Conquest V.H.P. Longines
The epitome of elegance and precision
The fifteenth Longines Global Champions Tour took place in Rome a few weeks ago. At the same time, the Conquest VHP GMT Flash Setting was presented. We talked to Vice-President and head of international marketing Juan-Carlos Capelli about elegance, tradition and the technical highlights of the world’s most precise watch.
Not by chance did Rome host the world’s 35 best show jumpers. Centuries before our era, the Circus Maximus was already the scene of spectacular chariot races. Rugged men in chariots drawn by four or eight horses contended for the highest honour, surrounded by over 100,000 spectators. It was a brutal and ruthless spectacle.
Show jumping is nothing like the chariot racing of those days: an atmosphere of elegance and intimacy pervades the Stadio dei Marmi. The horsemen and -women are immaculately dressed, while the onlookers stand out thanks to their elegant clothes and discipline. The horses with their graceful gait convey an image of timeless beauty. And Longines is present everywhere. That cannot be a coincidence, so we had a word with Juan-Carlos Capelli…
Elegance comes first
“The atmosphere at an event like this corresponds perfectly to the values we uphold: elegance, tradition and achievement. As far as the first of these is concerned, it is striking to note how people dress to visit the show-jumping arena, and hats have always been an important accessory – they are essential, as it were. The riders, men and women alike, wear jackets and ties. That sort of elegance has always appealed to Longines and all the watches we design follow the same line.
As regards tradition, I like to refer to the age-old link between horse and rider. What is more, Longines is the oldest registered trademark in the archives of the World Intellectual Property Organisation. We are admittedly number 14, but the thirteen brands ahead of us have either disappeared or totally changed their purpose.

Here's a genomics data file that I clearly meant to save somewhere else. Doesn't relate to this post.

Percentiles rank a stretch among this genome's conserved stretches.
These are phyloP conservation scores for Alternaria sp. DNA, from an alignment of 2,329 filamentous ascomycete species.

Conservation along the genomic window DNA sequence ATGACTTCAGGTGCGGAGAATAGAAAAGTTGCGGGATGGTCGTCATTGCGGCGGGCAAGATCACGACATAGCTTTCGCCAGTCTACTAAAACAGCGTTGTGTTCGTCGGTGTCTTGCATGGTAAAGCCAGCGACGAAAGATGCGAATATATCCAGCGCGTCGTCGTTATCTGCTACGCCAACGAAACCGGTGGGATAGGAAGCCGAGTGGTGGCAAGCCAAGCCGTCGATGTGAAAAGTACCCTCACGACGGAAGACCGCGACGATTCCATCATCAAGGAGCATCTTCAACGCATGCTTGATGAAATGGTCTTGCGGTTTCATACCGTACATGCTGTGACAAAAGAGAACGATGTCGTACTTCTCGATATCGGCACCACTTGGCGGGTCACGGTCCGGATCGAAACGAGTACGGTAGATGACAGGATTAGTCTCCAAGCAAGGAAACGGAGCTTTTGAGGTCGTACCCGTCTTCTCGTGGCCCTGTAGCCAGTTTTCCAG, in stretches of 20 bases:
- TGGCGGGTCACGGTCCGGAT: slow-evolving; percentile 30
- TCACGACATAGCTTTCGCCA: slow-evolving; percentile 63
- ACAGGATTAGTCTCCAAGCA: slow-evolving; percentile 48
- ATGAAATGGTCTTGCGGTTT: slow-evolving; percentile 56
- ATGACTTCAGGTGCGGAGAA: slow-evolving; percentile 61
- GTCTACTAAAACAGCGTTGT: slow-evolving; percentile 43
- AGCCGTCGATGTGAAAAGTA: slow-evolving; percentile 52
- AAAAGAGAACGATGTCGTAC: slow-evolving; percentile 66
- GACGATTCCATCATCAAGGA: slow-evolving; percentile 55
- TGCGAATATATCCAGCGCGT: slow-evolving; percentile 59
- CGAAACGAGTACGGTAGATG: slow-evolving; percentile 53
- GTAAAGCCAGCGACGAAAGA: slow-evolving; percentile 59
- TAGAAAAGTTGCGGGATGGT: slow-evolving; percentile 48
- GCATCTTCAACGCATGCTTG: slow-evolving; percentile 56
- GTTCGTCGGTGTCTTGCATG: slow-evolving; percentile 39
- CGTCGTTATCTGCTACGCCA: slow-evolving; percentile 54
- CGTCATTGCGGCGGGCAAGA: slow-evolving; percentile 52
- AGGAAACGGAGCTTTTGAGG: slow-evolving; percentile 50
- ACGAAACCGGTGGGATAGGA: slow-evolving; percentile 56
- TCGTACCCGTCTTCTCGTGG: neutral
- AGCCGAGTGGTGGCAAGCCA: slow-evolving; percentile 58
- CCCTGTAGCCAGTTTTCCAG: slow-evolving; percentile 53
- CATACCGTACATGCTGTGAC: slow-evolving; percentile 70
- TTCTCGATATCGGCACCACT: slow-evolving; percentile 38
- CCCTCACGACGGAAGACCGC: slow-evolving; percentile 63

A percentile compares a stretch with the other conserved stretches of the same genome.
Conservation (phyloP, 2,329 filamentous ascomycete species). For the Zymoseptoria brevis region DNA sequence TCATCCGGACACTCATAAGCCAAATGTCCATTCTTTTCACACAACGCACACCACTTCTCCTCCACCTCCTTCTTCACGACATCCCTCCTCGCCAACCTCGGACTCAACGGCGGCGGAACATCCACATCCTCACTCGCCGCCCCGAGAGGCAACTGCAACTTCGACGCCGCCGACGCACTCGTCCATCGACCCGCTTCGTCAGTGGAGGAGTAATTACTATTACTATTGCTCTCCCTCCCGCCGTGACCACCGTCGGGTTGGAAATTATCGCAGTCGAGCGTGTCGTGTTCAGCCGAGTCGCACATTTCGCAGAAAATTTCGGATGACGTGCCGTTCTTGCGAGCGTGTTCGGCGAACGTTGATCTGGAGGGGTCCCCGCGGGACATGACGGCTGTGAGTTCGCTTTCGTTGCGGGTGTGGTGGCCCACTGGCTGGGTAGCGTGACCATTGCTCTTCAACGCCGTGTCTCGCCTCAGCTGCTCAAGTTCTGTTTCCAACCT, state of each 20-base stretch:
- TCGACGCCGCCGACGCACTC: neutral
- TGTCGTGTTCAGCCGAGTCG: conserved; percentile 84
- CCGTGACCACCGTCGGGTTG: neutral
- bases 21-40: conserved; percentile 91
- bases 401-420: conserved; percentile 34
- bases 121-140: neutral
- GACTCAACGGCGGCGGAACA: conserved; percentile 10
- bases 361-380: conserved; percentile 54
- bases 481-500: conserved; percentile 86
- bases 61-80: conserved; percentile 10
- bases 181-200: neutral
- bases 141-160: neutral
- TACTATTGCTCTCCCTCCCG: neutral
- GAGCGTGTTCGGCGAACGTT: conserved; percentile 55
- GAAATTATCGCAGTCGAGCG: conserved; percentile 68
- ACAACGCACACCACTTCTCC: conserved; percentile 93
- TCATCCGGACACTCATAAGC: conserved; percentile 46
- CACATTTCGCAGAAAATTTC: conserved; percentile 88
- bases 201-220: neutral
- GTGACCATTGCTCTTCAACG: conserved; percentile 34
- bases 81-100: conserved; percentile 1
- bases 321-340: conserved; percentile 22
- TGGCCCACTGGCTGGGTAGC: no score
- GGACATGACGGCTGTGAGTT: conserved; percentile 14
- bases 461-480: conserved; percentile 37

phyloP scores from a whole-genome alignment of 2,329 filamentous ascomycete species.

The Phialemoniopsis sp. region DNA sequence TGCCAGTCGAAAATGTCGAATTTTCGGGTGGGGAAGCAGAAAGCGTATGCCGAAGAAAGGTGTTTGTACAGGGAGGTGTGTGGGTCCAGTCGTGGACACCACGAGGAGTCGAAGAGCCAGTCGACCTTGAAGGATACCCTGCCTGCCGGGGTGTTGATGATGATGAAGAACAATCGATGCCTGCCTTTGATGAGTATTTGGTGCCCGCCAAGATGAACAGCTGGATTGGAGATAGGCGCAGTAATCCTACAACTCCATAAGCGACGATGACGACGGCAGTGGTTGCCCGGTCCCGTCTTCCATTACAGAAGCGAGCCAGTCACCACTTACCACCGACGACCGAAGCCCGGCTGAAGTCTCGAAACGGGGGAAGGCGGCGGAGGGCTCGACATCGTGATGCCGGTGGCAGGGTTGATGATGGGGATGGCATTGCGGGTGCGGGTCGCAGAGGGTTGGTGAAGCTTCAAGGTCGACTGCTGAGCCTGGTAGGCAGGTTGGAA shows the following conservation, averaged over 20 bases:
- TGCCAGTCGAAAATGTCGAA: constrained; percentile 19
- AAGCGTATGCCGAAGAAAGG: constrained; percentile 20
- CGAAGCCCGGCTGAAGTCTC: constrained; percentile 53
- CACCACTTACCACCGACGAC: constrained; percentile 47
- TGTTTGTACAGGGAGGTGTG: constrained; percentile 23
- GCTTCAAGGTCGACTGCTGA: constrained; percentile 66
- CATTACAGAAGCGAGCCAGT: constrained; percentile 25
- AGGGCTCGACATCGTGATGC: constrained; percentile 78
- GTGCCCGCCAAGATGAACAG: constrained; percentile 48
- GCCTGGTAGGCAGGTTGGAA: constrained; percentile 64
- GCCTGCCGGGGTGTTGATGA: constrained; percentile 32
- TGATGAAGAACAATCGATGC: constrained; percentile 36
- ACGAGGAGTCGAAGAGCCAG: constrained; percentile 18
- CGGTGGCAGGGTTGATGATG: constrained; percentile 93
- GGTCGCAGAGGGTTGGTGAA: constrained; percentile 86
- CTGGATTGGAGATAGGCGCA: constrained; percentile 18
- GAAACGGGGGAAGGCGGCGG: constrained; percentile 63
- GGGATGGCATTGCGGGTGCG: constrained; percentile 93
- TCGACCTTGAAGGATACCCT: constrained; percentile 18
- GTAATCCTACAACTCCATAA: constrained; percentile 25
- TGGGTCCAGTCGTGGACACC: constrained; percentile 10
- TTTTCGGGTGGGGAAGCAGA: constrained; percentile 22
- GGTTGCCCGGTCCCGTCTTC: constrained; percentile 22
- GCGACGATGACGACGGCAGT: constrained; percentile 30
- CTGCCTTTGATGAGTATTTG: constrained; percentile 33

Our attachment to achievement and precision led to the design of the Conquest VHP, the world’s most precise wristwatch. Just as in show jumping, where every millimetre counts as you go over the jumps, with the VHP every second counts.
What makes us unique is that we offer a watch for every wrist and our timepieces are worn by both men and women – in equal measure. But although we may be elegant, we are not snobs. Anyone can wear our timepieces, something that was clear recently at Royal Ascot. There I saw a newspaper seller with a Longines, while the queen was also wearing one of our products…
As well as show jumping, we also support alpine skiing and gymnastics, disciplines where both men and women are represented. But what makes show jumping unique is that men and women compete against one other.
The return of quartz.
With the Conquest VHP, quartz technology seems to be enjoying something of a renaissancE...
At Longines, we have never abandoned quartz, but it's true that we have now reassessed this technology. Besides, people soon forget. In my youth, every young person wanted a quartz watch. Mechanical watches fell out of favour. Thanks to chronometry, we invented the quartz technology for measuring time. As early as 1964, we brought out a machine based on this technology that was used in sporting competitions.